Author's Short Stories Offer Peek Into Zimbabwe
The characters in Petina Gappah's first book, An Elegy for Easterly, could people a town in her native Zimbabwe.
She's written a collection of stories about every layer of Zimbabwean culture: from the educated and the elite to the quirky, the completely mad and the children running in the street.
Each are affected by the modern problems of the African nation: runaway inflation, unemployment, AIDS and death.
But the stories are peppered with humor and charm, and more than a bit of irony.
The story "At the Sound of the Last Post," is set at the funeral of a high government official, a hero of the revolution that ended colonization and put President Robert Mugabe into power some 30 years ago.
"I wrote this story actually because I have become increasingly upset about the way the government of Robert Mugabe has sort of appropriated this struggle as their struggle," Gappah says.
"It's now become a political game," Gappah adds, "where you only become a hero if you happened to be in agreement with the president at the time that you died."
The funeral takes place at what's known as Heroes Acre, Zimbabwe's version of Arlington National Cemetery. Gappah uses a speech there on Zimbabwe's sovereignty to illustrate the cost of years of official corruption and mismanagement:
I say to Blair and to Bush that this country will never, a trillion, trillion, trillion times never be a colony again. The microphone gave a piercing protest at the trillion, trillion. Making the phrase jump out louder than the other words. There was a nugget of newness in the use of trillion and not million as a measure of recolonization. It is three months since inflation reached 3,325,000 percent per-anum. Making billionaires of everyone, even maids and gardeners.
But, of course, the economic crisis and runaway inflation turned all but the richest and most powerful Zimbabweans into paupers.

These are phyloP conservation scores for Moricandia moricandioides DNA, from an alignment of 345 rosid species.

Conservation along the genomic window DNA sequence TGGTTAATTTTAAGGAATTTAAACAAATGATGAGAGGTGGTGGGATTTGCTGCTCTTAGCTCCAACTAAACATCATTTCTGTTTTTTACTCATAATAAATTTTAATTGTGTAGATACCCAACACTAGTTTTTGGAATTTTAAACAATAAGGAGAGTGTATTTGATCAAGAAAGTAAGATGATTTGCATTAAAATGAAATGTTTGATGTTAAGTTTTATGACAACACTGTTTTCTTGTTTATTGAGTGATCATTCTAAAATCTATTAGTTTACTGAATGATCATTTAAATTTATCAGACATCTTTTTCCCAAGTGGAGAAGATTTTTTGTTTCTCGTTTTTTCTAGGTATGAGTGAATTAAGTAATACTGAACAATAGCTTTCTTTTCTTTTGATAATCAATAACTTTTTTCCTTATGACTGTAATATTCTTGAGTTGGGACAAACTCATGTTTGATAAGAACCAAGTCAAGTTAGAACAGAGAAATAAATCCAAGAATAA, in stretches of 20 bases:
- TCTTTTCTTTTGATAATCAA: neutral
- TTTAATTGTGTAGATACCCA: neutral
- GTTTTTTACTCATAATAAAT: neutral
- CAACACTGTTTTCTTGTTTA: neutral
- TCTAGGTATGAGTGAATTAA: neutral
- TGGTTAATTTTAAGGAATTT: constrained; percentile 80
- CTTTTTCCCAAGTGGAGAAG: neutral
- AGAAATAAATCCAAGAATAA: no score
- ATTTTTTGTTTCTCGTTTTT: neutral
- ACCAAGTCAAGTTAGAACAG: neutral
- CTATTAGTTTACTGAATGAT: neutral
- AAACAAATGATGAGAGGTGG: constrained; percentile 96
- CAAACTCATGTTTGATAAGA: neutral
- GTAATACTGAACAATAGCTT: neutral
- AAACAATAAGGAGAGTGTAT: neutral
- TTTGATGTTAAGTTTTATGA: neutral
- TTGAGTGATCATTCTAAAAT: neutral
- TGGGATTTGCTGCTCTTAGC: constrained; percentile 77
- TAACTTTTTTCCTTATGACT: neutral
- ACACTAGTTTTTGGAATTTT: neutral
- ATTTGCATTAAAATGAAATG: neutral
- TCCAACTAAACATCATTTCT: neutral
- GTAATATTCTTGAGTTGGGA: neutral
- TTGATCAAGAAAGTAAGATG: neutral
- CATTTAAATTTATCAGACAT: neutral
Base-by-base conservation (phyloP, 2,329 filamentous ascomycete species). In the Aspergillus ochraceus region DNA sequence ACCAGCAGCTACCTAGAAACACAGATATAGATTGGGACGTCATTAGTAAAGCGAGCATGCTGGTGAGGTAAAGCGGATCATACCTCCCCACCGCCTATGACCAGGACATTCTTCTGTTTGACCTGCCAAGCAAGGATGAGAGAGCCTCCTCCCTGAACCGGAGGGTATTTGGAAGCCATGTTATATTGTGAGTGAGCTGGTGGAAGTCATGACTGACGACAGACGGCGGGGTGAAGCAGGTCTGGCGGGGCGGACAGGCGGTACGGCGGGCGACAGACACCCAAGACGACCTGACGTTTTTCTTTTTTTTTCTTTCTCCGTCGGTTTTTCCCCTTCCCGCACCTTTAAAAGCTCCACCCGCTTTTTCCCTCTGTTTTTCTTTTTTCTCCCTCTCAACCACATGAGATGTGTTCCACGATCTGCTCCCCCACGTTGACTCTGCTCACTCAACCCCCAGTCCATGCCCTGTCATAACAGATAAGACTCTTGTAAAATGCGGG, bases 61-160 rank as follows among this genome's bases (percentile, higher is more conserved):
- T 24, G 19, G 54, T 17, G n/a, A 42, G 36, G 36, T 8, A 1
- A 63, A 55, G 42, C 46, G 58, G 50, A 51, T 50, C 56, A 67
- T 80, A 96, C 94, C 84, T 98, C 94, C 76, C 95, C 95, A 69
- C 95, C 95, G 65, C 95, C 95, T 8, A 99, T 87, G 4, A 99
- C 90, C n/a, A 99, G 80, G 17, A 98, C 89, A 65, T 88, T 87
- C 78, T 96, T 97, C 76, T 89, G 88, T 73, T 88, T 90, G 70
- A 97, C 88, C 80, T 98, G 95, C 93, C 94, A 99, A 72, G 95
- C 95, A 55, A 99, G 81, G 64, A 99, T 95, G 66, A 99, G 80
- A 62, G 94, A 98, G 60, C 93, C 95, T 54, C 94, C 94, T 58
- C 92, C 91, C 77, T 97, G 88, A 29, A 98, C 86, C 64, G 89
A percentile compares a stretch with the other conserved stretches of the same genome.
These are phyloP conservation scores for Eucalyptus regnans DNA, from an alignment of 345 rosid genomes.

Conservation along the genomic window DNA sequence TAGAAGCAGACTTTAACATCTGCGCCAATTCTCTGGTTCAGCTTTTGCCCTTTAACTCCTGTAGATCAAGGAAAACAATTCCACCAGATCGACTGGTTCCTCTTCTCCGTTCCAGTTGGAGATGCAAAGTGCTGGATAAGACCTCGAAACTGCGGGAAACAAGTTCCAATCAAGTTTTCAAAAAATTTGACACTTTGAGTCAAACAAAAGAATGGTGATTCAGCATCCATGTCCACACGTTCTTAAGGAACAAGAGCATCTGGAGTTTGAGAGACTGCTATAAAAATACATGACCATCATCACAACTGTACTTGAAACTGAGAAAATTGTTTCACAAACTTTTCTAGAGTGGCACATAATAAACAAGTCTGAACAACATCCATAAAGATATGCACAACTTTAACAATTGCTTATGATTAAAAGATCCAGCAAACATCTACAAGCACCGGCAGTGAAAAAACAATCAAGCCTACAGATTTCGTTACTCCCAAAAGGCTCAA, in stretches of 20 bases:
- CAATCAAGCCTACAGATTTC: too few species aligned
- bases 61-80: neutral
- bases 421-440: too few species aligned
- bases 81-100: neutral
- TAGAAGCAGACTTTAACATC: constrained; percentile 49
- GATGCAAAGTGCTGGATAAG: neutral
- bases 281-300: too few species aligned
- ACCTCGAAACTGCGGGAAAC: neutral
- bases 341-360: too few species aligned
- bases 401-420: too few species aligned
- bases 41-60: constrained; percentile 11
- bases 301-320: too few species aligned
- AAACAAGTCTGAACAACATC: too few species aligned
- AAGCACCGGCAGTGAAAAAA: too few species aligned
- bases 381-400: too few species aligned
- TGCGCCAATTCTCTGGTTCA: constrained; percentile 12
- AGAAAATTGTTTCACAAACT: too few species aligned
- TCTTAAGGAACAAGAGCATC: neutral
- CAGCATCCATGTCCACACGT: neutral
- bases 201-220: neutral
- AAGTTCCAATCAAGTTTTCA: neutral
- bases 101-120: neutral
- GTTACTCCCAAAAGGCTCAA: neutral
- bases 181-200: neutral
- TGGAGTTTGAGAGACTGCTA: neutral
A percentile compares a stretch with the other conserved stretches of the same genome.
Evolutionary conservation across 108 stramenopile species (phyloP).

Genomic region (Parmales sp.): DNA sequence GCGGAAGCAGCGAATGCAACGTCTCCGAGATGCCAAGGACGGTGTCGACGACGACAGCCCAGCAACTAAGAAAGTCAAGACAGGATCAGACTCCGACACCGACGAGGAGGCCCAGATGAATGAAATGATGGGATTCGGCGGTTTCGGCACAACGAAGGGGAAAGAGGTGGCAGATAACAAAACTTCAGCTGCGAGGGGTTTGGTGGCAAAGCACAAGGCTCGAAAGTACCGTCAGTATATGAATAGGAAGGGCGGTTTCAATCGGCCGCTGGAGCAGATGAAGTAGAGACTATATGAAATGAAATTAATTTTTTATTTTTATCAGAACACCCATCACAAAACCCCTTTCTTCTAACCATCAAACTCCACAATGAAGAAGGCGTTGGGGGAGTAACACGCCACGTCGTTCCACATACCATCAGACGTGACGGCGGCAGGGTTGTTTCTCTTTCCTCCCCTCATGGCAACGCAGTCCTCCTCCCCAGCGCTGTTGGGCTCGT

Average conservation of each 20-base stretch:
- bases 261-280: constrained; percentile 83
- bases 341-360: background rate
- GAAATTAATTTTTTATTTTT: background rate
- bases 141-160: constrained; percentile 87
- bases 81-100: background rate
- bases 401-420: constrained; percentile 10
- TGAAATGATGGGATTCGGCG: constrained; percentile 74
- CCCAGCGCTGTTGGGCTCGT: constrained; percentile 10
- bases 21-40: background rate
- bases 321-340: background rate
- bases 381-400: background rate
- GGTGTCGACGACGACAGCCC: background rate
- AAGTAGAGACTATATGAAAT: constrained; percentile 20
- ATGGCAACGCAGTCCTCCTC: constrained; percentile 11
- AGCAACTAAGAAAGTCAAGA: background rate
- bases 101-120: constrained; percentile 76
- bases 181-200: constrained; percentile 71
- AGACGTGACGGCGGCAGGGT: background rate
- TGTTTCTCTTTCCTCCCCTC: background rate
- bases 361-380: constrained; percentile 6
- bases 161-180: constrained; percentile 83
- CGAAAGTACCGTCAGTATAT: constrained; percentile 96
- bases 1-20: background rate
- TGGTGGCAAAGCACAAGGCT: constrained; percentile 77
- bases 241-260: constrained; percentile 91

"There's a joke about Zimbabweans being the poorest billionaires in the world," Gappah chuckles.
She also writes of how the professional and educated in Zimbabwe, what once was the middle class, have had to change. Gappah says "they've become dealers selling anything and everything that comes their way. It can be milk, it can be Pampers — it can be anything, really."
Gappah's short stories go beyond the headlines and news reports. She's quick to point out her countrymen's love of the written word, from characters quoting Shakespeare and Lewis Carroll to small dust-pocket towns where a newspaper or a tabloid is a treasure.
"People always ask me how I manage to find humor in so much bleakness," Gappah laughs. "I think this is almost a necessary skill to have.
"I always say to people that Zimbabweans are the funniest people in Africa," Gappah says. "We even laugh at funerals. And it's true. I mean, there are so many jokes about funerals. There are so many jokes about AIDS.
"We find ways of coping with pain by laughing at it and by laughing at ourselves," Gappah says.
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